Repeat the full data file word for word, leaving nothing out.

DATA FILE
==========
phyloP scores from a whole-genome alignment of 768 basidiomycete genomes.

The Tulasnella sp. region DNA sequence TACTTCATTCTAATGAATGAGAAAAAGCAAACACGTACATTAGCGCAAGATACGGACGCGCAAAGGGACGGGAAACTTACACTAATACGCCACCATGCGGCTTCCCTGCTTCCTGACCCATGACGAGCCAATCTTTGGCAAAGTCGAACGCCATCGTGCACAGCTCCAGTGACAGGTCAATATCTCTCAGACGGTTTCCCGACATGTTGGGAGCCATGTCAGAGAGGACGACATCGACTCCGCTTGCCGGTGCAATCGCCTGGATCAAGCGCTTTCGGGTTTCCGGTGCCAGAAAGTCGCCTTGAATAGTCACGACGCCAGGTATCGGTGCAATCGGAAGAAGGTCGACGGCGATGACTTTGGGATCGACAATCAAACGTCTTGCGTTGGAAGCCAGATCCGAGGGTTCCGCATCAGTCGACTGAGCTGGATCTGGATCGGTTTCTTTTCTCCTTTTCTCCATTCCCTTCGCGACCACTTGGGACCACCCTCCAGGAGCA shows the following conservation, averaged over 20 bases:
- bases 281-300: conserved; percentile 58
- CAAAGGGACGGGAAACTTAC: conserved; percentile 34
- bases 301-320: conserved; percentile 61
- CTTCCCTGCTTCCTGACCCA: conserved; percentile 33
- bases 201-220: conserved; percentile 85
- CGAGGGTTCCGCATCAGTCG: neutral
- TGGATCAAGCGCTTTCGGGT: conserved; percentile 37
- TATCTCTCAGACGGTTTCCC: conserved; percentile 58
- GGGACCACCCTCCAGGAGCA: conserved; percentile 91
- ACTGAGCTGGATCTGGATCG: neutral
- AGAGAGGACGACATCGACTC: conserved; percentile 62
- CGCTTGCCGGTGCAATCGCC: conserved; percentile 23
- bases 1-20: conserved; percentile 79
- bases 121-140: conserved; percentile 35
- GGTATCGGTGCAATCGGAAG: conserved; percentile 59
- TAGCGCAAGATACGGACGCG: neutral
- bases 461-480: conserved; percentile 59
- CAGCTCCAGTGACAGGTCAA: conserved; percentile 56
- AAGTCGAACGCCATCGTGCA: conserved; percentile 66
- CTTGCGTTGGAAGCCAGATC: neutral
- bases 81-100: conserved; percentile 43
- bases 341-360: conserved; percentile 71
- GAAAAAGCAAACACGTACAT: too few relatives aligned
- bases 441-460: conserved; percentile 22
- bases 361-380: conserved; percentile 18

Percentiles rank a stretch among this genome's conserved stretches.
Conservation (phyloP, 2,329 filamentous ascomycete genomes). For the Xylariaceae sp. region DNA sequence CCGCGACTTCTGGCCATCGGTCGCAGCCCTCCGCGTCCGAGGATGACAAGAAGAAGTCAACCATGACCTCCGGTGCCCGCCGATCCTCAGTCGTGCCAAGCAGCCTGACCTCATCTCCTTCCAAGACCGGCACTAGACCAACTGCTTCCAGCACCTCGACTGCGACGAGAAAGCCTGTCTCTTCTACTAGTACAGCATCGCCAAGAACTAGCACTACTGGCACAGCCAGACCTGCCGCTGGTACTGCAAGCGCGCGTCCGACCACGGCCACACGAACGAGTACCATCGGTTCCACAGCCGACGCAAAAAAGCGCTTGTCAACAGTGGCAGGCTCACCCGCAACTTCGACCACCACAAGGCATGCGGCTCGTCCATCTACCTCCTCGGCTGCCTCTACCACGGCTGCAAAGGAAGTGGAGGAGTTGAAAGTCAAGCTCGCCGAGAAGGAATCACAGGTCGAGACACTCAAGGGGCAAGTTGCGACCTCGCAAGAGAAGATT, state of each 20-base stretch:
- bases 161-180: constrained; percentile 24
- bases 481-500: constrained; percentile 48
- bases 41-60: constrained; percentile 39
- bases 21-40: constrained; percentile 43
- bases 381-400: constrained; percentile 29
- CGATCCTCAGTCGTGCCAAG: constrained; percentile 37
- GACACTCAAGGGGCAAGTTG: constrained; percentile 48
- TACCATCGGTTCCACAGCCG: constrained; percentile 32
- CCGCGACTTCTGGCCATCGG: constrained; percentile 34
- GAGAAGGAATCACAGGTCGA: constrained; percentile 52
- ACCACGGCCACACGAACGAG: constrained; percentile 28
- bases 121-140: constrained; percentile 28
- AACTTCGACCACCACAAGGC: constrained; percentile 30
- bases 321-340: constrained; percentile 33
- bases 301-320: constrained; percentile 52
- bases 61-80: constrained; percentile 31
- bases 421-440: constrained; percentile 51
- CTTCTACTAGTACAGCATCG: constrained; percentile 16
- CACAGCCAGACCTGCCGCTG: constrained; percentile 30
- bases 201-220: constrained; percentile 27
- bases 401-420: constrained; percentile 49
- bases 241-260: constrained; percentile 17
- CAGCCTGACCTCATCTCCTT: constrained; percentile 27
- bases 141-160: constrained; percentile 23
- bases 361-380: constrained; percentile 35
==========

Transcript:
phyloP scores from a whole-genome alignment of 768 basidiomycete genomes.

The Tulasnella sp. region DNA sequence TACTTCATTCTAATGAATGAGAAAAAGCAAACACGTACATTAGCGCAAGATACGGACGCGCAAAGGGACGGGAAACTTACACTAATACGCCACCATGCGGCTTCCCTGCTTCCTGACCCATGACGAGCCAATCTTTGGCAAAGTCGAACGCCATCGTGCACAGCTCCAGTGACAGGTCAATATCTCTCAGACGGTTTCCCGACATGTTGGGAGCCATGTCAGAGAGGACGACATCGACTCCGCTTGCCGGTGCAATCGCCTGGATCAAGCGCTTTCGGGTTTCCGGTGCCAGAAAGTCGCCTTGAATAGTCACGACGCCAGGTATCGGTGCAATCGGAAGAAGGTCGACGGCGATGACTTTGGGATCGACAATCAAACGTCTTGCGTTGGAAGCCAGATCCGAGGGTTCCGCATCAGTCGACTGAGCTGGATCTGGATCGGTTTCTTTTCTCCTTTTCTCCATTCCCTTCGCGACCACTTGGGACCACCCTCCAGGAGCA shows the following conservation, averaged over 20 bases:
- bases 281-300: conserved; percentile 58
- CAAAGGGACGGGAAACTTAC: conserved; percentile 34
- bases 301-320: conserved; percentile 61
- CTTCCCTGCTTCCTGACCCA: conserved; percentile 33
- bases 201-220: conserved; percentile 85
- CGAGGGTTCCGCATCAGTCG: neutral
- TGGATCAAGCGCTTTCGGGT: conserved; percentile 37
- TATCTCTCAGACGGTTTCCC: conserved; percentile 58
- GGGACCACCCTCCAGGAGCA: conserved; percentile 91
- ACTGAGCTGGATCTGGATCG: neutral
- AGAGAGGACGACATCGACTC: conserved; percentile 62
- CGCTTGCCGGTGCAATCGCC: conserved; percentile 23
- bases 1-20: conserved; percentile 79
- bases 121-140: conserved; percentile 35
- GGTATCGGTGCAATCGGAAG: conserved; percentile 59
- TAGCGCAAGATACGGACGCG: neutral
- bases 461-480: conserved; percentile 59
- CAGCTCCAGTGACAGGTCAA: conserved; percentile 56
- AAGTCGAACGCCATCGTGCA: conserved; percentile 66
- CTTGCGTTGGAAGCCAGATC: neutral
- bases 81-100: conserved; percentile 43
- bases 341-360: conserved; percentile 71
- GAAAAAGCAAACACGTACAT: too few relatives aligned
- bases 441-460: conserved; percentile 22
- bases 361-380: conserved; percentile 18

Percentiles rank a stretch among this genome's conserved stretches.
Conservation (phyloP, 2,329 filamentous ascomycete genomes). For the Xylariaceae sp. region DNA sequence CCGCGACTTCTGGCCATCGGTCGCAGCCCTCCGCGTCCGAGGATGACAAGAAGAAGTCAACCATGACCTCCGGTGCCCGCCGATCCTCAGTCGTGCCAAGCAGCCTGACCTCATCTCCTTCCAAGACCGGCACTAGACCAACTGCTTCCAGCACCTCGACTGCGACGAGAAAGCCTGTCTCTTCTACTAGTACAGCATCGCCAAGAACTAGCACTACTGGCACAGCCAGACCTGCCGCTGGTACTGCAAGCGCGCGTCCGACCACGGCCACACGAACGAGTACCATCGGTTCCACAGCCGACGCAAAAAAGCGCTTGTCAACAGTGGCAGGCTCACCCGCAACTTCGACCACCACAAGGCATGCGGCTCGTCCATCTACCTCCTCGGCTGCCTCTACCACGGCTGCAAAGGAAGTGGAGGAGTTGAAAGTCAAGCTCGCCGAGAAGGAATCACAGGTCGAGACACTCAAGGGGCAAGTTGCGACCTCGCAAGAGAAGATT, state of each 20-base stretch:
- bases 161-180: constrained; percentile 24
- bases 481-500: constrained; percentile 48
- bases 41-60: constrained; percentile 39
- bases 21-40: constrained; percentile 43
- bases 381-400: constrained; percentile 29
- CGATCCTCAGTCGTGCCAAG: constrained; percentile 37
- GACACTCAAGGGGCAAGTTG: constrained; percentile 48
- TACCATCGGTTCCACAGCCG: constrained; percentile 32
- CCGCGACTTCTGGCCATCGG: constrained; percentile 34
- GAGAAGGAATCACAGGTCGA: constrained; percentile 52
- ACCACGGCCACACGAACGAG: constrained; percentile 28
- bases 121-140: constrained; percentile 28
- AACTTCGACCACCACAAGGC: constrained; percentile 30
- bases 321-340: constrained; percentile 33
- bases 301-320: constrained; percentile 52
- bases 61-80: constrained; percentile 31
- bases 421-440: constrained; percentile 51
- CTTCTACTAGTACAGCATCG: constrained; percentile 16
- CACAGCCAGACCTGCCGCTG: constrained; percentile 30
- bases 201-220: constrained; percentile 27
- bases 401-420: constrained; percentile 49
- bases 241-260: constrained; percentile 17
- CAGCCTGACCTCATCTCCTT: constrained; percentile 27
- bases 141-160: constrained; percentile 23
- bases 361-380: constrained; percentile 35